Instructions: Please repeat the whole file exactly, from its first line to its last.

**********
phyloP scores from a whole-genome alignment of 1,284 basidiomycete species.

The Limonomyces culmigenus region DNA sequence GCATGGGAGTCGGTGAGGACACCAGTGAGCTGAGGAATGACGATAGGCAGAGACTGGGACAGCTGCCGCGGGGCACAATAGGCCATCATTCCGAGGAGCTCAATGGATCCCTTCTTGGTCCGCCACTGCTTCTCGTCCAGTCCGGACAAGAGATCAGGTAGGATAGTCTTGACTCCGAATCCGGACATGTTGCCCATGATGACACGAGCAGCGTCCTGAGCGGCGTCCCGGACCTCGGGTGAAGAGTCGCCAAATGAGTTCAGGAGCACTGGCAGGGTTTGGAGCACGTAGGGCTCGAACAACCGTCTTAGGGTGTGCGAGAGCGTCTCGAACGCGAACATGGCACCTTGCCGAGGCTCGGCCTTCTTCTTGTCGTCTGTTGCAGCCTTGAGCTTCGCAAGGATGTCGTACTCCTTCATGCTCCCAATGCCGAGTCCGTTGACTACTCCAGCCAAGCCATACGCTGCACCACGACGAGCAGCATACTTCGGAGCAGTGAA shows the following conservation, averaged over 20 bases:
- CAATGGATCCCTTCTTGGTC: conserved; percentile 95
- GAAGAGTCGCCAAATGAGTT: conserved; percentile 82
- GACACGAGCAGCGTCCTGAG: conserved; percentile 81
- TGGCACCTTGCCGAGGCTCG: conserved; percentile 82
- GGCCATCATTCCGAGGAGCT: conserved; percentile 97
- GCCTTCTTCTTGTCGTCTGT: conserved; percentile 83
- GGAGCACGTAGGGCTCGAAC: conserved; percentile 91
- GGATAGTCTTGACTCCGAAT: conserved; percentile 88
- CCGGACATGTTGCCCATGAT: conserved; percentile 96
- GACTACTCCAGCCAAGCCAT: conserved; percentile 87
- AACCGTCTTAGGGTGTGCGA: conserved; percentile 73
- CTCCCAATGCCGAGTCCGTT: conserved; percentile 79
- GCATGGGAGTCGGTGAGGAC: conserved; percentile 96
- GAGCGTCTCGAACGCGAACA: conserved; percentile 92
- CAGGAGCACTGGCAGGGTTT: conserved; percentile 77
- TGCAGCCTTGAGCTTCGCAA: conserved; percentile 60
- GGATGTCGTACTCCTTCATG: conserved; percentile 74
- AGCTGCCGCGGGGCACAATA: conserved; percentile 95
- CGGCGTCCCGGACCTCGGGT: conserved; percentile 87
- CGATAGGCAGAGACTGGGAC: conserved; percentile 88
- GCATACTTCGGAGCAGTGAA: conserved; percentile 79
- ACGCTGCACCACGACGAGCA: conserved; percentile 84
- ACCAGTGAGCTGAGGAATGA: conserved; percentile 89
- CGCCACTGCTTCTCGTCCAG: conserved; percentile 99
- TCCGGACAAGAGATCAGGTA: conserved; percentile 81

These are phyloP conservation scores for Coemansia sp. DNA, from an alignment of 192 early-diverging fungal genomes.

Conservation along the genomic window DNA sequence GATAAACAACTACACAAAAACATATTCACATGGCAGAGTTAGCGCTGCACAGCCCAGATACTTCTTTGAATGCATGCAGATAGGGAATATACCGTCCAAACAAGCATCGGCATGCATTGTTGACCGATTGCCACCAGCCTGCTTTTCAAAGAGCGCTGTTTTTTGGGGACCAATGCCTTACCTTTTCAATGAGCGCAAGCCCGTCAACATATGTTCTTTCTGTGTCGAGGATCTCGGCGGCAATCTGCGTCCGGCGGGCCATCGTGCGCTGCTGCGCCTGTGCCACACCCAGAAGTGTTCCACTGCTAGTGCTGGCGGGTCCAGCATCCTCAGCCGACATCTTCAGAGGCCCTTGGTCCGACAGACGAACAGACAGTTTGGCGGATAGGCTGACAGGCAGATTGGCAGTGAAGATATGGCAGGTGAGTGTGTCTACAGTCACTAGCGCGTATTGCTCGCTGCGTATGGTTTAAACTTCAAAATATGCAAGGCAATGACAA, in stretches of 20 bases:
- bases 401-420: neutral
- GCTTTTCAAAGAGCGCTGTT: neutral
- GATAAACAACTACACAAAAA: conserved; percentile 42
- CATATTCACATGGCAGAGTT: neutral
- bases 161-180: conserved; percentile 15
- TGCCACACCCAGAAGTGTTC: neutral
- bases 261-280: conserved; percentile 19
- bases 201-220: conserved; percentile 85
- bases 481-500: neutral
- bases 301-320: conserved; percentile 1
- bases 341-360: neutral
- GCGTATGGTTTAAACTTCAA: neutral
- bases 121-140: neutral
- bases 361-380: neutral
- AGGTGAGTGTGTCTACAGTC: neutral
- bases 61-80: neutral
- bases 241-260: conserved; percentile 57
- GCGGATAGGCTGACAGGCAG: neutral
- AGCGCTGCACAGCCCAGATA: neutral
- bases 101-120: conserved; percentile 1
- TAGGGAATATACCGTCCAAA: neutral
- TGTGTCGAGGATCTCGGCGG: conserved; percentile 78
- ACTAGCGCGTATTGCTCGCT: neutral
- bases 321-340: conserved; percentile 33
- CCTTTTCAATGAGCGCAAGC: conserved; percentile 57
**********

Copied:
phyloP scores from a whole-genome alignment of 1,284 basidiomycete species.

The Limonomyces culmigenus region DNA sequence GCATGGGAGTCGGTGAGGACACCAGTGAGCTGAGGAATGACGATAGGCAGAGACTGGGACAGCTGCCGCGGGGCACAATAGGCCATCATTCCGAGGAGCTCAATGGATCCCTTCTTGGTCCGCCACTGCTTCTCGTCCAGTCCGGACAAGAGATCAGGTAGGATAGTCTTGACTCCGAATCCGGACATGTTGCCCATGATGACACGAGCAGCGTCCTGAGCGGCGTCCCGGACCTCGGGTGAAGAGTCGCCAAATGAGTTCAGGAGCACTGGCAGGGTTTGGAGCACGTAGGGCTCGAACAACCGTCTTAGGGTGTGCGAGAGCGTCTCGAACGCGAACATGGCACCTTGCCGAGGCTCGGCCTTCTTCTTGTCGTCTGTTGCAGCCTTGAGCTTCGCAAGGATGTCGTACTCCTTCATGCTCCCAATGCCGAGTCCGTTGACTACTCCAGCCAAGCCATACGCTGCACCACGACGAGCAGCATACTTCGGAGCAGTGAA shows the following conservation, averaged over 20 bases:
- CAATGGATCCCTTCTTGGTC: conserved; percentile 95
- GAAGAGTCGCCAAATGAGTT: conserved; percentile 82
- GACACGAGCAGCGTCCTGAG: conserved; percentile 81
- TGGCACCTTGCCGAGGCTCG: conserved; percentile 82
- GGCCATCATTCCGAGGAGCT: conserved; percentile 97
- GCCTTCTTCTTGTCGTCTGT: conserved; percentile 83
- GGAGCACGTAGGGCTCGAAC: conserved; percentile 91
- GGATAGTCTTGACTCCGAAT: conserved; percentile 88
- CCGGACATGTTGCCCATGAT: conserved; percentile 96
- GACTACTCCAGCCAAGCCAT: conserved; percentile 87
- AACCGTCTTAGGGTGTGCGA: conserved; percentile 73
- CTCCCAATGCCGAGTCCGTT: conserved; percentile 79
- GCATGGGAGTCGGTGAGGAC: conserved; percentile 96
- GAGCGTCTCGAACGCGAACA: conserved; percentile 92
- CAGGAGCACTGGCAGGGTTT: conserved; percentile 77
- TGCAGCCTTGAGCTTCGCAA: conserved; percentile 60
- GGATGTCGTACTCCTTCATG: conserved; percentile 74
- AGCTGCCGCGGGGCACAATA: conserved; percentile 95
- CGGCGTCCCGGACCTCGGGT: conserved; percentile 87
- CGATAGGCAGAGACTGGGAC: conserved; percentile 88
- GCATACTTCGGAGCAGTGAA: conserved; percentile 79
- ACGCTGCACCACGACGAGCA: conserved; percentile 84
- ACCAGTGAGCTGAGGAATGA: conserved; percentile 89
- CGCCACTGCTTCTCGTCCAG: conserved; percentile 99
- TCCGGACAAGAGATCAGGTA: conserved; percentile 81

These are phyloP conservation scores for Coemansia sp. DNA, from an alignment of 192 early-diverging fungal genomes.

Conservation along the genomic window DNA sequence GATAAACAACTACACAAAAACATATTCACATGGCAGAGTTAGCGCTGCACAGCCCAGATACTTCTTTGAATGCATGCAGATAGGGAATATACCGTCCAAACAAGCATCGGCATGCATTGTTGACCGATTGCCACCAGCCTGCTTTTCAAAGAGCGCTGTTTTTTGGGGACCAATGCCTTACCTTTTCAATGAGCGCAAGCCCGTCAACATATGTTCTTTCTGTGTCGAGGATCTCGGCGGCAATCTGCGTCCGGCGGGCCATCGTGCGCTGCTGCGCCTGTGCCACACCCAGAAGTGTTCCACTGCTAGTGCTGGCGGGTCCAGCATCCTCAGCCGACATCTTCAGAGGCCCTTGGTCCGACAGACGAACAGACAGTTTGGCGGATAGGCTGACAGGCAGATTGGCAGTGAAGATATGGCAGGTGAGTGTGTCTACAGTCACTAGCGCGTATTGCTCGCTGCGTATGGTTTAAACTTCAAAATATGCAAGGCAATGACAA, in stretches of 20 bases:
- bases 401-420: neutral
- GCTTTTCAAAGAGCGCTGTT: neutral
- GATAAACAACTACACAAAAA: conserved; percentile 42
- CATATTCACATGGCAGAGTT: neutral
- bases 161-180: conserved; percentile 15
- TGCCACACCCAGAAGTGTTC: neutral
- bases 261-280: conserved; percentile 19
- bases 201-220: conserved; percentile 85
- bases 481-500: neutral
- bases 301-320: conserved; percentile 1
- bases 341-360: neutral
- GCGTATGGTTTAAACTTCAA: neutral
- bases 121-140: neutral
- bases 361-380: neutral
- AGGTGAGTGTGTCTACAGTC: neutral
- bases 61-80: neutral
- bases 241-260: conserved; percentile 57
- GCGGATAGGCTGACAGGCAG: neutral
- AGCGCTGCACAGCCCAGATA: neutral
- bases 101-120: conserved; percentile 1
- TAGGGAATATACCGTCCAAA: neutral
- TGTGTCGAGGATCTCGGCGG: conserved; percentile 78
- ACTAGCGCGTATTGCTCGCT: neutral
- bases 321-340: conserved; percentile 33
- CCTTTTCAATGAGCGCAAGC: conserved; percentile 57